Author(s): Berhan Y, Berhan A
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Abstract BACKGROUND: The major causes of maternal and perinatal deaths are mostly pregnancy related. However, there are several predisposing factors for the increased risk of pregnancy related complications and deaths in developing countries. The objective of this review was to grossly estimate the effect of selected socioeconomic and cultural factors on maternal mortality, stillbirths and neonatal mortality in Ethiopia. METHODS: A comprehensive literature review was conducted focusing on the effect of total fertility rate (TFR), modern contraceptive use, harmful traditional practice, adult literacy rate and level of income on maternal and perinatal mortalities. For the majority of the data, regression analysis and Pearson correlation coefficient were used as a proxy indicator for the association of variables with maternal, fetal and neonatal mortality. RESULTS: Although there were variations in the methods for estimation, the TFR of women in Ethiopia declined from 5.9 to 4.8 in the last fifteen years, which was in the middle as compared with that of other African countries. The preference of injectable contraceptive method has increased by 7-fold, but the unmet contraceptive need was among the highest in Africa. About 50\% reduction in female genital cutting (FGC) was reported although some women's attitude was positive towards the practice of FGC. The regression analysis demonstrated increased risk of stillbirths, neonatal and maternal mortality with increased TFR. The increased adult literacy rate was associated with increased antenatal care and skilled person attended delivery. Low adult literacy was also found to have a negative association with stillbirths and neonatal and maternal mortality. A similar trend was also observed with income. CONCLUSION: Maternal mortality ratio, stillbirth rate and neonatal mortality rate had inverse relations with income and adult education. In Ethiopia, the high total fertility rate, low utilization of contraceptive methods, low adult literacy rate, low income and prevalent harmful traditional practices have probably contributed to the high maternal mortality ratio, stillbirth and neonatal mortality rates.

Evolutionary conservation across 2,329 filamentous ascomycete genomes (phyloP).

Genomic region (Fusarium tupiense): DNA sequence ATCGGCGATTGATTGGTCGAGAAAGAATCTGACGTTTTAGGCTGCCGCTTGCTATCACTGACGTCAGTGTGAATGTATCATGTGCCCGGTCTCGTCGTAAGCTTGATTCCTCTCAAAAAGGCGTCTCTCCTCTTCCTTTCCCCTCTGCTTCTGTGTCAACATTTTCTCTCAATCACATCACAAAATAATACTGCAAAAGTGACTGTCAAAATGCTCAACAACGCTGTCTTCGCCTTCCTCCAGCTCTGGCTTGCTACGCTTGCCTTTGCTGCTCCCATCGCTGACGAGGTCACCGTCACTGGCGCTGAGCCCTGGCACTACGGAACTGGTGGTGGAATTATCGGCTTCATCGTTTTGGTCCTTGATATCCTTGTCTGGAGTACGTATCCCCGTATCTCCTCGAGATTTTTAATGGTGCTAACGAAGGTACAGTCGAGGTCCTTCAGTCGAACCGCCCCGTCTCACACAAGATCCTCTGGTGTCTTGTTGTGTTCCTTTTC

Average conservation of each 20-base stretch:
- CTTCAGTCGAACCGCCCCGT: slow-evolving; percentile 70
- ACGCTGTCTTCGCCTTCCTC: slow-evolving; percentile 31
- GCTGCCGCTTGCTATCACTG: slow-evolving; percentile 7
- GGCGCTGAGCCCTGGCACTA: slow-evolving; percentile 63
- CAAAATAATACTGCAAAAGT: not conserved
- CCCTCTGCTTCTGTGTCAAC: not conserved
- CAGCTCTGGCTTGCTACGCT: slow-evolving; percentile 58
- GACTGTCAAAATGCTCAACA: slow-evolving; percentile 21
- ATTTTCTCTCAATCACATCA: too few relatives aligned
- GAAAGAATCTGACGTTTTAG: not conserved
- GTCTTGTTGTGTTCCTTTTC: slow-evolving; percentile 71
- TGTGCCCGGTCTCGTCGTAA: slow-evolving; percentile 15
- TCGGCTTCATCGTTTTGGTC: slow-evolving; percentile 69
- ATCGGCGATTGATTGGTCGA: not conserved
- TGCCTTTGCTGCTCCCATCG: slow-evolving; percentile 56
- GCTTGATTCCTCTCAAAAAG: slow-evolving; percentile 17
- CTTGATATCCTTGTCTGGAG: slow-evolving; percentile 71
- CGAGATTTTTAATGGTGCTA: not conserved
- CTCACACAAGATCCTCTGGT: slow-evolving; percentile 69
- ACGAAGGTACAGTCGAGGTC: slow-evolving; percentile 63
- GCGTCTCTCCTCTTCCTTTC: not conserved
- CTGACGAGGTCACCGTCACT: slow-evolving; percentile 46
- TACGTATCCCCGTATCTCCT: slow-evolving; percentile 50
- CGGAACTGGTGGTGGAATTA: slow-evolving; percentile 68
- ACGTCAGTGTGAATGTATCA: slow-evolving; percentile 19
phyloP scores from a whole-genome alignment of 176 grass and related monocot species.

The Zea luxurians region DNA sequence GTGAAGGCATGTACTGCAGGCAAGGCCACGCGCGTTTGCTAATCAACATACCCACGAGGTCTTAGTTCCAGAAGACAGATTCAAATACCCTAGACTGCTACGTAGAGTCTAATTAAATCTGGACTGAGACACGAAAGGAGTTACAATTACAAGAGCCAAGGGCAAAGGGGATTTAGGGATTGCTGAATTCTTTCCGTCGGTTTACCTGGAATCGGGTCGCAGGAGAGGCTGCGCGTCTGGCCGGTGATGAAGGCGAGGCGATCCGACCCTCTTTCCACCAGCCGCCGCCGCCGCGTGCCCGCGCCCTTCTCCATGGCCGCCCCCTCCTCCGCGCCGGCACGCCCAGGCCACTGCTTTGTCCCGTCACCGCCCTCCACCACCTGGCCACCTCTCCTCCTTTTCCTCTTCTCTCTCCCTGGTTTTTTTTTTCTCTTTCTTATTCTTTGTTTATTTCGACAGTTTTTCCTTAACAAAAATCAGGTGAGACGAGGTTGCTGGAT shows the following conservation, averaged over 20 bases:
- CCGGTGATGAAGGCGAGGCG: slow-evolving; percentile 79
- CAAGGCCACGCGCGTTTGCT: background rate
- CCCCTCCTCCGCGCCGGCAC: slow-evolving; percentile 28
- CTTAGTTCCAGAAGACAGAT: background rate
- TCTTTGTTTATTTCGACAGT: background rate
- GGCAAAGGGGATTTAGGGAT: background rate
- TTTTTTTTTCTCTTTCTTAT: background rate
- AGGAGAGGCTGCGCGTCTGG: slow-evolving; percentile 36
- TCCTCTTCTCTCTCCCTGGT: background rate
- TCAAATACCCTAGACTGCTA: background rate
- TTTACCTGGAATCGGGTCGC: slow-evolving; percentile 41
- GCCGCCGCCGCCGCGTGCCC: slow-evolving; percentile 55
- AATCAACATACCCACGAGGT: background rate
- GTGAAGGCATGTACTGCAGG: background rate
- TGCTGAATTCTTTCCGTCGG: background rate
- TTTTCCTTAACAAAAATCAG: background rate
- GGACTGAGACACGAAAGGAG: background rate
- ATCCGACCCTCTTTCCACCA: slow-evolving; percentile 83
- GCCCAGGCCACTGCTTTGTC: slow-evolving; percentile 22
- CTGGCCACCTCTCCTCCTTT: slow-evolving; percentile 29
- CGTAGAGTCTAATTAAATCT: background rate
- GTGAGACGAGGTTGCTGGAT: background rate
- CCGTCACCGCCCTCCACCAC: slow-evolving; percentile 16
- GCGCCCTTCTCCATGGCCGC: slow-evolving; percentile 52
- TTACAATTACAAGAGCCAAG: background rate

This article was published in Ethiop J Health Sci
and referenced in Journal of Infectious Diseases and Diagnosis